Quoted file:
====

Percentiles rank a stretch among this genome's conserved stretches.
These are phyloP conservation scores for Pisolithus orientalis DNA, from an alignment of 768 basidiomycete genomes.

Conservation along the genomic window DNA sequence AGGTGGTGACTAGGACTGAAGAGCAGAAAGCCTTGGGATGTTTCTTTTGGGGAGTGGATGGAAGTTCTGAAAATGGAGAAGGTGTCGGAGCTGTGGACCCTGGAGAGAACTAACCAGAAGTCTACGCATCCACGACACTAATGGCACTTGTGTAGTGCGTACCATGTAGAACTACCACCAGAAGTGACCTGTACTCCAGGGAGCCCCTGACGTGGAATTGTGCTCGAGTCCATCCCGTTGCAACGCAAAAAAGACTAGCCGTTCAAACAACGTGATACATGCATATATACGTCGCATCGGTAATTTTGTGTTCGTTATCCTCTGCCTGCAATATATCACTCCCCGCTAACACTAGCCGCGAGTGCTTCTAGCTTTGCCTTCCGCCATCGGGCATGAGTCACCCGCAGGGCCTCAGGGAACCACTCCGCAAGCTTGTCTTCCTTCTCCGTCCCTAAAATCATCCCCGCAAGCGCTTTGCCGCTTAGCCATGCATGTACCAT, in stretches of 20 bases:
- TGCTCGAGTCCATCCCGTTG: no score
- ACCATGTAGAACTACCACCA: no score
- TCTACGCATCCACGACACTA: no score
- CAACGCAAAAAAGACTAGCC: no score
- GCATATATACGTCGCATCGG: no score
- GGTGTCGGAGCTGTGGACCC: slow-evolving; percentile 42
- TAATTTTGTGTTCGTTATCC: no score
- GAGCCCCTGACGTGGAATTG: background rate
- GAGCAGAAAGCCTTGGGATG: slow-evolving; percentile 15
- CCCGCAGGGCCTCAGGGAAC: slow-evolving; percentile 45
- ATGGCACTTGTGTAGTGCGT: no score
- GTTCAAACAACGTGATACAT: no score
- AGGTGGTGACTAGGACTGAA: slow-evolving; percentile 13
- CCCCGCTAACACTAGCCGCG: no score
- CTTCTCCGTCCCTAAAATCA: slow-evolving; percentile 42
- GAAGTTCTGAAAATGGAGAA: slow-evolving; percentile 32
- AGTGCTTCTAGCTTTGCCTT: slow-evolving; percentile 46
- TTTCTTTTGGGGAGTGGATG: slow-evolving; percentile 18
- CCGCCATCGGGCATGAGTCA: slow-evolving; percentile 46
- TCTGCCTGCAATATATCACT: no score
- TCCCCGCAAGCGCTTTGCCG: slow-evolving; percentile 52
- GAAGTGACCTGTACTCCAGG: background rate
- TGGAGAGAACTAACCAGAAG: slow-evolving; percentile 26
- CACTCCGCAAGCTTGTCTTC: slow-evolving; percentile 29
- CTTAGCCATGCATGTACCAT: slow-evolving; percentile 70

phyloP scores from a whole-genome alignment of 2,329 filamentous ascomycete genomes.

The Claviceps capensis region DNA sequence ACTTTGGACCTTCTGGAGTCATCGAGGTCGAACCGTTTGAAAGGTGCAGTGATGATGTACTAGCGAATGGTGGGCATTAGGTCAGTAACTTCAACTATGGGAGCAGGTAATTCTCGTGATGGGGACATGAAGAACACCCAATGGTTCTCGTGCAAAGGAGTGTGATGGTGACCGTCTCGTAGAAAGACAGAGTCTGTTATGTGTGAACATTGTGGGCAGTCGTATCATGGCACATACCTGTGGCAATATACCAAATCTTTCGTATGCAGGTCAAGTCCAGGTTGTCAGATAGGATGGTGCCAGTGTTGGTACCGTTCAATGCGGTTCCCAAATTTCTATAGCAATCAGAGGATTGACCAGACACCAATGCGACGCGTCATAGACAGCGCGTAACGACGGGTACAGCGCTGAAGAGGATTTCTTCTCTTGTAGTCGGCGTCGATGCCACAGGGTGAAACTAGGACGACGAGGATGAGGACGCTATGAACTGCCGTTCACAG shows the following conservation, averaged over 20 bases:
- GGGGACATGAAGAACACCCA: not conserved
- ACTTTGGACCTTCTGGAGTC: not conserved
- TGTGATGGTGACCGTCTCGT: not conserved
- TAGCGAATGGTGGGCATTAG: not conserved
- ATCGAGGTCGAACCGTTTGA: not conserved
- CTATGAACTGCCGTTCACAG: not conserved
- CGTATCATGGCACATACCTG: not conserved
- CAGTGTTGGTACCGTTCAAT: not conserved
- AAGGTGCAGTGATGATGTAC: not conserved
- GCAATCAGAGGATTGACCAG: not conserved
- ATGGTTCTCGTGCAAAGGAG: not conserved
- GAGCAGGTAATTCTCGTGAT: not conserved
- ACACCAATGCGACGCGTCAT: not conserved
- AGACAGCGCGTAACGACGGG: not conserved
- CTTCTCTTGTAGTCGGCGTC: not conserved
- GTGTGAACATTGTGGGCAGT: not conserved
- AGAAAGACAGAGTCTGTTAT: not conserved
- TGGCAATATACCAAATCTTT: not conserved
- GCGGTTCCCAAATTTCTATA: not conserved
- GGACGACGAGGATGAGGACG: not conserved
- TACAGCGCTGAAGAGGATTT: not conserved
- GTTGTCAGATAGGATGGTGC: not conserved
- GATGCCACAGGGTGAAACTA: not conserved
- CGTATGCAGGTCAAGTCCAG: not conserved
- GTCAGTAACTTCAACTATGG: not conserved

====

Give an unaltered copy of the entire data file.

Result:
Percentiles rank a stretch among this genome's conserved stretches.
These are phyloP conservation scores for Pisolithus orientalis DNA, from an alignment of 768 basidiomycete genomes.

Conservation along the genomic window DNA sequence AGGTGGTGACTAGGACTGAAGAGCAGAAAGCCTTGGGATGTTTCTTTTGGGGAGTGGATGGAAGTTCTGAAAATGGAGAAGGTGTCGGAGCTGTGGACCCTGGAGAGAACTAACCAGAAGTCTACGCATCCACGACACTAATGGCACTTGTGTAGTGCGTACCATGTAGAACTACCACCAGAAGTGACCTGTACTCCAGGGAGCCCCTGACGTGGAATTGTGCTCGAGTCCATCCCGTTGCAACGCAAAAAAGACTAGCCGTTCAAACAACGTGATACATGCATATATACGTCGCATCGGTAATTTTGTGTTCGTTATCCTCTGCCTGCAATATATCACTCCCCGCTAACACTAGCCGCGAGTGCTTCTAGCTTTGCCTTCCGCCATCGGGCATGAGTCACCCGCAGGGCCTCAGGGAACCACTCCGCAAGCTTGTCTTCCTTCTCCGTCCCTAAAATCATCCCCGCAAGCGCTTTGCCGCTTAGCCATGCATGTACCAT, in stretches of 20 bases:
- TGCTCGAGTCCATCCCGTTG: no score
- ACCATGTAGAACTACCACCA: no score
- TCTACGCATCCACGACACTA: no score
- CAACGCAAAAAAGACTAGCC: no score
- GCATATATACGTCGCATCGG: no score
- GGTGTCGGAGCTGTGGACCC: slow-evolving; percentile 42
- TAATTTTGTGTTCGTTATCC: no score
- GAGCCCCTGACGTGGAATTG: background rate
- GAGCAGAAAGCCTTGGGATG: slow-evolving; percentile 15
- CCCGCAGGGCCTCAGGGAAC: slow-evolving; percentile 45
- ATGGCACTTGTGTAGTGCGT: no score
- GTTCAAACAACGTGATACAT: no score
- AGGTGGTGACTAGGACTGAA: slow-evolving; percentile 13
- CCCCGCTAACACTAGCCGCG: no score
- CTTCTCCGTCCCTAAAATCA: slow-evolving; percentile 42
- GAAGTTCTGAAAATGGAGAA: slow-evolving; percentile 32
- AGTGCTTCTAGCTTTGCCTT: slow-evolving; percentile 46
- TTTCTTTTGGGGAGTGGATG: slow-evolving; percentile 18
- CCGCCATCGGGCATGAGTCA: slow-evolving; percentile 46
- TCTGCCTGCAATATATCACT: no score
- TCCCCGCAAGCGCTTTGCCG: slow-evolving; percentile 52
- GAAGTGACCTGTACTCCAGG: background rate
- TGGAGAGAACTAACCAGAAG: slow-evolving; percentile 26
- CACTCCGCAAGCTTGTCTTC: slow-evolving; percentile 29
- CTTAGCCATGCATGTACCAT: slow-evolving; percentile 70

phyloP scores from a whole-genome alignment of 2,329 filamentous ascomycete genomes.

The Claviceps capensis region DNA sequence ACTTTGGACCTTCTGGAGTCATCGAGGTCGAACCGTTTGAAAGGTGCAGTGATGATGTACTAGCGAATGGTGGGCATTAGGTCAGTAACTTCAACTATGGGAGCAGGTAATTCTCGTGATGGGGACATGAAGAACACCCAATGGTTCTCGTGCAAAGGAGTGTGATGGTGACCGTCTCGTAGAAAGACAGAGTCTGTTATGTGTGAACATTGTGGGCAGTCGTATCATGGCACATACCTGTGGCAATATACCAAATCTTTCGTATGCAGGTCAAGTCCAGGTTGTCAGATAGGATGGTGCCAGTGTTGGTACCGTTCAATGCGGTTCCCAAATTTCTATAGCAATCAGAGGATTGACCAGACACCAATGCGACGCGTCATAGACAGCGCGTAACGACGGGTACAGCGCTGAAGAGGATTTCTTCTCTTGTAGTCGGCGTCGATGCCACAGGGTGAAACTAGGACGACGAGGATGAGGACGCTATGAACTGCCGTTCACAG shows the following conservation, averaged over 20 bases:
- GGGGACATGAAGAACACCCA: not conserved
- ACTTTGGACCTTCTGGAGTC: not conserved
- TGTGATGGTGACCGTCTCGT: not conserved
- TAGCGAATGGTGGGCATTAG: not conserved
- ATCGAGGTCGAACCGTTTGA: not conserved
- CTATGAACTGCCGTTCACAG: not conserved
- CGTATCATGGCACATACCTG: not conserved
- CAGTGTTGGTACCGTTCAAT: not conserved
- AAGGTGCAGTGATGATGTAC: not conserved
- GCAATCAGAGGATTGACCAG: not conserved
- ATGGTTCTCGTGCAAAGGAG: not conserved
- GAGCAGGTAATTCTCGTGAT: not conserved
- ACACCAATGCGACGCGTCAT: not conserved
- AGACAGCGCGTAACGACGGG: not conserved
- CTTCTCTTGTAGTCGGCGTC: not conserved
- GTGTGAACATTGTGGGCAGT: not conserved
- AGAAAGACAGAGTCTGTTAT: not conserved
- TGGCAATATACCAAATCTTT: not conserved
- GCGGTTCCCAAATTTCTATA: not conserved
- GGACGACGAGGATGAGGACG: not conserved
- TACAGCGCTGAAGAGGATTT: not conserved
- GTTGTCAGATAGGATGGTGC: not conserved
- GATGCCACAGGGTGAAACTA: not conserved
- CGTATGCAGGTCAAGTCCAG: not conserved
- GTCAGTAACTTCAACTATGG: not conserved